That thought rose again when it came time to deal with adept powers. Naturally, my first inclination was to look at the powers offered by Shadowrun to get an idea of what adepts could do. The problem was, I didn't like the answer, which appeared to be "most of what street sam's can do, without cyberware." Throw in the additional rider of "and not as well," for good measure.
I get why that is. Street sams are limited by their essence score. Each piece of ware chips away at it, and when they zero out, they're done. They can't augment themselves further. Adepts, on the other hand, can continue to pile on the powers as long as they earn experience. So they've got to start at a lower level or they'll leave sams in the dust almost out of the gates.
The thing is, I don't like that solution for several reasons. It's no fun playing in someone's shadow, and the promise that one day, maybe, if the game lasts that long, you'll be able to step into the limelight doesn't salvage the situation. Not only does that mean you're enduring a situation instead of enjoying it, but when the switch finally does come, you're now leaving someone else in the shadow.
To top it off, if magic and technology are so different, which Shadowrun's flavor text and mechanics scream, then being physically augmented by one rather than the other should also be different.
This lead me to consider the first radical departure from Shadowrun definitions since beginning this project. All along, even when I altered the mechanics, I did so in order to represent by-the-book flavor. I've yet to consider rewriting any aspect of the story or world. Now I am.
We have street sams, and they do their thing. Do we need another group who does the same thing the same way, just with different advancement mechanics? Seems redundant. And a quick query to my group got me the same answer. "Adepts are a poor man's samurai," someone said.
So why not have adepts do something different? Sams are king of the die pool in Shadowitz. Their implants usually give them bonus dice, and can even push their pools over the normal maximum of 10. But in the end they follow the same rules as everyone else. Their knacks work the same way as anyone else's, they just roll more dice to do it.
Instead of piling dice on adept knacks, I'm thinking of giving them powers that expand or enhance them in some other way. Adepts receive a cap of 10 dice like everyone else, but they can use their knacks to do things that other people can't. For example:
- A gun adept that's so good at suppressing fire that he can generate yin dice from his Firearms knack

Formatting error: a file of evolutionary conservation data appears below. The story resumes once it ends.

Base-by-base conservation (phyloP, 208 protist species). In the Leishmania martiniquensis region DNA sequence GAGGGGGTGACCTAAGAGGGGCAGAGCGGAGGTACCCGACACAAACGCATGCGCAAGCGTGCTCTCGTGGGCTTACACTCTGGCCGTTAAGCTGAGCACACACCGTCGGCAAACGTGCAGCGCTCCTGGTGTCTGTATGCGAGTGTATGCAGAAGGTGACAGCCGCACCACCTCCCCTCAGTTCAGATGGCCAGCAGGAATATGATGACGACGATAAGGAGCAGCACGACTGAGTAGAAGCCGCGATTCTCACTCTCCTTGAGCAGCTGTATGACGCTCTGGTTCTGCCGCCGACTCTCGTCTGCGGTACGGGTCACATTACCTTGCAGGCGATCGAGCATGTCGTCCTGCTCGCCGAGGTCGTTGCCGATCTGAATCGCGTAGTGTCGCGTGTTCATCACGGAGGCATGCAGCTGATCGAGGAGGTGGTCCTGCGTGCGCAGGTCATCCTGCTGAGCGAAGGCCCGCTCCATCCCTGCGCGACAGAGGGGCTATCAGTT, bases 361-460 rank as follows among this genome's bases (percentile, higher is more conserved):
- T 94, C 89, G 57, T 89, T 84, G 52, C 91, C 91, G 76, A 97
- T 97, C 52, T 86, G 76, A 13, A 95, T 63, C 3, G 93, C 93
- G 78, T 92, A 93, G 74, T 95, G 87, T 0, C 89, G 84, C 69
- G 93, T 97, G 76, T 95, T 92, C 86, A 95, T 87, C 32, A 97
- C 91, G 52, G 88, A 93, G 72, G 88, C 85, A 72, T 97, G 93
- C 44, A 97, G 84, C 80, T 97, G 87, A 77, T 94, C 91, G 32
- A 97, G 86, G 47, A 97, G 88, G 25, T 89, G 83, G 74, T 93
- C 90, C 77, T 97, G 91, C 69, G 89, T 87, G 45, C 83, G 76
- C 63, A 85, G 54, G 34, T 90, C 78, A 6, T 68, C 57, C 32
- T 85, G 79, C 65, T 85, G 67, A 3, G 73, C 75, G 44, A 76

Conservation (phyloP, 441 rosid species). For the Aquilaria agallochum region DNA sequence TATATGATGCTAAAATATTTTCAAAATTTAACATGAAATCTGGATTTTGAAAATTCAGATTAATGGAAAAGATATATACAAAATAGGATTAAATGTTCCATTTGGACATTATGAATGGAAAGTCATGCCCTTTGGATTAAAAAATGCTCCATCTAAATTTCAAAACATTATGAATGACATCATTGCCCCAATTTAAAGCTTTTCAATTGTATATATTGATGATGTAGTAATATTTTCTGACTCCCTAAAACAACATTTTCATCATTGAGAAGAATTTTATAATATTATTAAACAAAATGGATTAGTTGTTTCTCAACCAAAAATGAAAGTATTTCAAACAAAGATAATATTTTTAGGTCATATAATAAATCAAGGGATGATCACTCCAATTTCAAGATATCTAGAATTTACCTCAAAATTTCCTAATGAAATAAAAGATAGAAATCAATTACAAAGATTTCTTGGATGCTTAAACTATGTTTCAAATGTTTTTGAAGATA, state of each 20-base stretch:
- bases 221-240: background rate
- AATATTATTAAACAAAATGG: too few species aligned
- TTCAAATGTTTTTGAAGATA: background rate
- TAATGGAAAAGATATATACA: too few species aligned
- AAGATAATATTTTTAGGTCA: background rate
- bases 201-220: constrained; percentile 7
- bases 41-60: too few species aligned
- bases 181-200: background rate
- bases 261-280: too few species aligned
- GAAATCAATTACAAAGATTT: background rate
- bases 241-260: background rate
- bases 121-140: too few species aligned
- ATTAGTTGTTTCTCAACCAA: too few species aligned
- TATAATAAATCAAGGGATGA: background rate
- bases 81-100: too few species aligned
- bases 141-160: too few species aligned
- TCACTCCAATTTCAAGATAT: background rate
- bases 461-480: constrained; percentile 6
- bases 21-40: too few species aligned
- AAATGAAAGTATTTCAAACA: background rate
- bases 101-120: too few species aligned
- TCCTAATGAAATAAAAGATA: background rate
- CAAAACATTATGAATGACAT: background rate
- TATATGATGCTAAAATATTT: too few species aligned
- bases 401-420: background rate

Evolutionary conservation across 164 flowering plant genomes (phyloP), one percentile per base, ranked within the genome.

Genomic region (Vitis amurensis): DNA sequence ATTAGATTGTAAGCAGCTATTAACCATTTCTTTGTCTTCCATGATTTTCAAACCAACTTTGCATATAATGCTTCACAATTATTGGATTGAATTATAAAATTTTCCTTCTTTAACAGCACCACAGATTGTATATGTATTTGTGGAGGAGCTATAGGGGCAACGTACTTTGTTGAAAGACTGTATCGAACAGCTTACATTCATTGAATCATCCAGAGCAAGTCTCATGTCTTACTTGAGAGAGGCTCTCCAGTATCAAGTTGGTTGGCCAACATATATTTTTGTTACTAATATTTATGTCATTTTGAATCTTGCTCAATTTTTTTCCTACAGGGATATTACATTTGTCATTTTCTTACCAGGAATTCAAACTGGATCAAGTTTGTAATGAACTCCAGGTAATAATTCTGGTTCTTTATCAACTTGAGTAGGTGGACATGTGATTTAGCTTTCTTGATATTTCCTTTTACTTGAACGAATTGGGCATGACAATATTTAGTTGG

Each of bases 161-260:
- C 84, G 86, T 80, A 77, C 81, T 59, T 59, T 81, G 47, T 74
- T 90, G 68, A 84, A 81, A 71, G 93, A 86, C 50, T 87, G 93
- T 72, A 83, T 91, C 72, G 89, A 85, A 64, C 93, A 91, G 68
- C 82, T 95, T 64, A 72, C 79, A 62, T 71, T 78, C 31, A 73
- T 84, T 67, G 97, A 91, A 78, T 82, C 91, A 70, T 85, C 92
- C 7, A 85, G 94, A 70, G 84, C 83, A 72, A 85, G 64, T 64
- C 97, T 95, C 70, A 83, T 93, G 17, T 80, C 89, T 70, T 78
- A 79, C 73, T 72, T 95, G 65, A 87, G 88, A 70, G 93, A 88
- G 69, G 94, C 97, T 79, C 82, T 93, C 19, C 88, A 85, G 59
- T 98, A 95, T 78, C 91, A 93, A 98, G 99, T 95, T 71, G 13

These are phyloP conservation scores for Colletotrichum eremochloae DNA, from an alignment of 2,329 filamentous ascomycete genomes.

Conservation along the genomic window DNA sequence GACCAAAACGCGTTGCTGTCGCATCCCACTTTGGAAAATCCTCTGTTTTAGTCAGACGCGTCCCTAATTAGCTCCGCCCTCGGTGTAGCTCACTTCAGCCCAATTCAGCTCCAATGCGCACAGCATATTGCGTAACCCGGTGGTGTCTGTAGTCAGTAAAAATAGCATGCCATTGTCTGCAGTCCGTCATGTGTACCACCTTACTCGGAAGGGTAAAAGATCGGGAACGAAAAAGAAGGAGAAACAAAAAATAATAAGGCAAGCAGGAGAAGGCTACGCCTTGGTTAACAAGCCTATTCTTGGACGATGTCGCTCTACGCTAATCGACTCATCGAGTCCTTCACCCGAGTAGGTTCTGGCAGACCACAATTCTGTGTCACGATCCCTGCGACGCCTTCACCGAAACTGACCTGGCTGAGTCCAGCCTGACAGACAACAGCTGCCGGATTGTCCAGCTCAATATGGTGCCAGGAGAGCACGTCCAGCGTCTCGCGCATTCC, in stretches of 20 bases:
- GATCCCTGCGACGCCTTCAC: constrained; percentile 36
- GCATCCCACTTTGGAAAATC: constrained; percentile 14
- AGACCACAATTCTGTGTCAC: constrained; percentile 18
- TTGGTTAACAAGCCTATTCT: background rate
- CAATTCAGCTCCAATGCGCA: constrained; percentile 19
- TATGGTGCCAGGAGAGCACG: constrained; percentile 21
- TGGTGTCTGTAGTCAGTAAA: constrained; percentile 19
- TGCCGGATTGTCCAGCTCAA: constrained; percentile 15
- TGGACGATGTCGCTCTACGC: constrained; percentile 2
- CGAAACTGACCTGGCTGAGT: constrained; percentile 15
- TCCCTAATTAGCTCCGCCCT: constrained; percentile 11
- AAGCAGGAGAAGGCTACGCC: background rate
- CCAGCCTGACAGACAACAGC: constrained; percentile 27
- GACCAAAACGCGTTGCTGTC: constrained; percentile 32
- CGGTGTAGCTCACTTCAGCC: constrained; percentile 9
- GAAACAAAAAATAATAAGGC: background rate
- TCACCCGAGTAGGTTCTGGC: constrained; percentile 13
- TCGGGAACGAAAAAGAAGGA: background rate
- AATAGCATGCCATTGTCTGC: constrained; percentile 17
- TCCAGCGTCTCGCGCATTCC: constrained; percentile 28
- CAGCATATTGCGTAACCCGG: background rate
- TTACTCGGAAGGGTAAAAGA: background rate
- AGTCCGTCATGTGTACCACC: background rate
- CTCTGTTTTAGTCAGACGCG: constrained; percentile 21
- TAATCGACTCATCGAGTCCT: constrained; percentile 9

- A martial artist that's mastered such a brutal style of combat that he can negate two of his opponent's yin dice for one yang die
- A driver that's so accomplished behind the wheel that he can ignore certain terrain penalties
As a trial, I'm going to take the stunts from Fate and translate them to work under my mechanical system. This has several big ramifications for powers.
First, Fate's stunts are all tied to skills. There are no freestanding powers like magic armor or increased reflexes. Now, an adept is something of the skill king. All of his powers enhance his knacks. He's a master of action, with very few passive powers (there are a few tied to Resolve and Endurance that are exceptions). This means that your power selection interacts with your knack picks more closely, and in my mind that makes them feel more personal somehow.
Second, Fate's stunts have no rating. You either have a stunt or you don't. For the moment anyway, we bid farewell to purchasing powers in levels. This is especially important given that I want to keep adept powers from adding to die pools whenever possible in order to keep them thematically separate from cyberware. For now, anytime a power is supposed to enhance a die roll, I'm going to use the general guideline that it lets you subtract 2 from a single die, or 1 from a pair of dice. This should grant an adept a higher success threshold without increasing the die pool.
As for cost, adept powers used to have the same style of magic cost that cyberware did for essence. Minor powers were fractions of a point, while the heavy hitters cost you several at a clip. For this new array of powers, I'm going to simplify it: 1:1. That'll again make picking adept powers feel less like gear shopping. Seeing a cost like .25/level feels very cold and scientific to me. That belongs in cyberware, where it's a perfect fit. Magic needs something different.